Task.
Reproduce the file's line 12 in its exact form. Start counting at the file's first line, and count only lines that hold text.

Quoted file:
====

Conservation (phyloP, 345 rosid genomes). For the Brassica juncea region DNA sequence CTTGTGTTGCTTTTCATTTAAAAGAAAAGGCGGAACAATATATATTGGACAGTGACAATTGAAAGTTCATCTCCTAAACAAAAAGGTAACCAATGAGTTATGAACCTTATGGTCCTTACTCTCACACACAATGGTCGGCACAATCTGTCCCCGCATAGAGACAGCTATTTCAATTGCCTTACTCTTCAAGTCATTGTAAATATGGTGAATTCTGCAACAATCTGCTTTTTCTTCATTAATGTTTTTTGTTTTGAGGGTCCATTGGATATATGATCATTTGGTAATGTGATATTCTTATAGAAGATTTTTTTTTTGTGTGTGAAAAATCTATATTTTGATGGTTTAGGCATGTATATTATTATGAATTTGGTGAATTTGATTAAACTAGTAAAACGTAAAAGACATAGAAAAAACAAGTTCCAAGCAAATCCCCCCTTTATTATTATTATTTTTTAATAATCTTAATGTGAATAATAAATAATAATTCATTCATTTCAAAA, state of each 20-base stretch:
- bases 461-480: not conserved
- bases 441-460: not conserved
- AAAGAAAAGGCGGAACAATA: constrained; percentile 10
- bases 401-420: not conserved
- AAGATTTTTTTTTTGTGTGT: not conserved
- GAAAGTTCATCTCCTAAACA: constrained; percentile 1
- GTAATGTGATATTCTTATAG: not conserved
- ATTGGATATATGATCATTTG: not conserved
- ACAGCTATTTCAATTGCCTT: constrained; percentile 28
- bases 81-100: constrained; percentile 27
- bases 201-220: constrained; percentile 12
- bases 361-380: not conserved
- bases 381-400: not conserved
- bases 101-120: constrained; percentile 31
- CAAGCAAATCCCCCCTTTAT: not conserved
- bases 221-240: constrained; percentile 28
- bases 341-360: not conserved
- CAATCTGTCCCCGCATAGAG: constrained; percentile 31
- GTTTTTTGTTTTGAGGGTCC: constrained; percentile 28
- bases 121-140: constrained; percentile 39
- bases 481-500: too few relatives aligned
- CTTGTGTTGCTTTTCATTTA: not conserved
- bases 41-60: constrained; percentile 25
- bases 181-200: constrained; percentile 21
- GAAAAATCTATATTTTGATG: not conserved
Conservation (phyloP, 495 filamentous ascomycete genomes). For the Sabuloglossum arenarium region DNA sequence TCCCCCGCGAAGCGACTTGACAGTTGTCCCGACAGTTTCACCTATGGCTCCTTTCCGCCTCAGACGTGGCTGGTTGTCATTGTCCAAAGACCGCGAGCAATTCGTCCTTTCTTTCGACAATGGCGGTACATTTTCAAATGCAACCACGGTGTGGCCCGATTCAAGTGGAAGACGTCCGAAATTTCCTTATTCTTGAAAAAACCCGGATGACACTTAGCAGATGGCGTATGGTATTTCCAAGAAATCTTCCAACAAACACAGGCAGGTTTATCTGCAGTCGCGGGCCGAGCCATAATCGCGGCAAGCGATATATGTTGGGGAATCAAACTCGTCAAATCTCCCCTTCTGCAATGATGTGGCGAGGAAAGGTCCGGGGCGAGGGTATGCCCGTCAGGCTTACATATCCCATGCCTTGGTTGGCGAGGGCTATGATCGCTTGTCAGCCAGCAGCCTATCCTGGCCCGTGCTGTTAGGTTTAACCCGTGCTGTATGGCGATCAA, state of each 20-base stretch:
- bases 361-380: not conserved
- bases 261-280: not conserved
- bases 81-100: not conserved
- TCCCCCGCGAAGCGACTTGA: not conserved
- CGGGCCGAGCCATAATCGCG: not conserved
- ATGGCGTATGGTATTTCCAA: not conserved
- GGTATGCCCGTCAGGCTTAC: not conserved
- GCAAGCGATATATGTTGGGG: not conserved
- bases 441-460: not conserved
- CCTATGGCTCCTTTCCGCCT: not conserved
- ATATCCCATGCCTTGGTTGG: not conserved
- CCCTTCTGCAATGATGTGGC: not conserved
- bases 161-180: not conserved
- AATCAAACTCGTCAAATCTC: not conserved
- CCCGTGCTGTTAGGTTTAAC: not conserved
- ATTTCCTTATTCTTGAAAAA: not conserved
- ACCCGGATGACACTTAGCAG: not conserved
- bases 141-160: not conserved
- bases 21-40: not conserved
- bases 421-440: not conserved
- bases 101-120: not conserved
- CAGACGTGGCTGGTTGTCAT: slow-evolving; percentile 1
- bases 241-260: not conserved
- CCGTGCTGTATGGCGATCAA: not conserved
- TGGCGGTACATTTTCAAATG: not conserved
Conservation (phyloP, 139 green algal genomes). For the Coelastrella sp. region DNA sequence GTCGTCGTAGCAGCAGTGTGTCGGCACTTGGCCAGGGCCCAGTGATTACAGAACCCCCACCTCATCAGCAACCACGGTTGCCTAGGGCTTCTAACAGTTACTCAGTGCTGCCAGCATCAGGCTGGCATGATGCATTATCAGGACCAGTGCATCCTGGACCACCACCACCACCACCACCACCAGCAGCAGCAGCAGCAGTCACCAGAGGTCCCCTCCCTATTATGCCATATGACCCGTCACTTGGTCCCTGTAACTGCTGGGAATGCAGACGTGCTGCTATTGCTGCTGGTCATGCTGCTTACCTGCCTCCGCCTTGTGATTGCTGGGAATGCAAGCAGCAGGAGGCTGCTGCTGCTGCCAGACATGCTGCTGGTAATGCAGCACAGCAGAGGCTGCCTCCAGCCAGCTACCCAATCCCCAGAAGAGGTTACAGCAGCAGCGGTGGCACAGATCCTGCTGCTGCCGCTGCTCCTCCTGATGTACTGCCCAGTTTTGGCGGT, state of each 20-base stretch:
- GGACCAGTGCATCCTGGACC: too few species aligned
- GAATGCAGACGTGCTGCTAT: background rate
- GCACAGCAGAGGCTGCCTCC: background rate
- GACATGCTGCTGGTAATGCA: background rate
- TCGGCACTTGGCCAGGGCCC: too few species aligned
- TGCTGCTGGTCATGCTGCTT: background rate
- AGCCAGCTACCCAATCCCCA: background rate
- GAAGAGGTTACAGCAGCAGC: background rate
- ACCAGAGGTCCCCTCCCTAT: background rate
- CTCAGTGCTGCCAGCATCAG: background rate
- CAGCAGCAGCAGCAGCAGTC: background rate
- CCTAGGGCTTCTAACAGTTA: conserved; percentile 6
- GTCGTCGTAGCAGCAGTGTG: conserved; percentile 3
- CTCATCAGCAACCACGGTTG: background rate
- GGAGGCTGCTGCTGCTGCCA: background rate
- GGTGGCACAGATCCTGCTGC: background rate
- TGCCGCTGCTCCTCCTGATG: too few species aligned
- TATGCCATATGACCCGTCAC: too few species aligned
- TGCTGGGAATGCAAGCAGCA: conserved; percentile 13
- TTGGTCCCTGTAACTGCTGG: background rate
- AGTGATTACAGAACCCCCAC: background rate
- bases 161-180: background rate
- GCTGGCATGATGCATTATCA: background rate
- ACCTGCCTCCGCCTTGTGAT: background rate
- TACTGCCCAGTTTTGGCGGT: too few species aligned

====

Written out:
- bases 201-220: constrained; percentile 12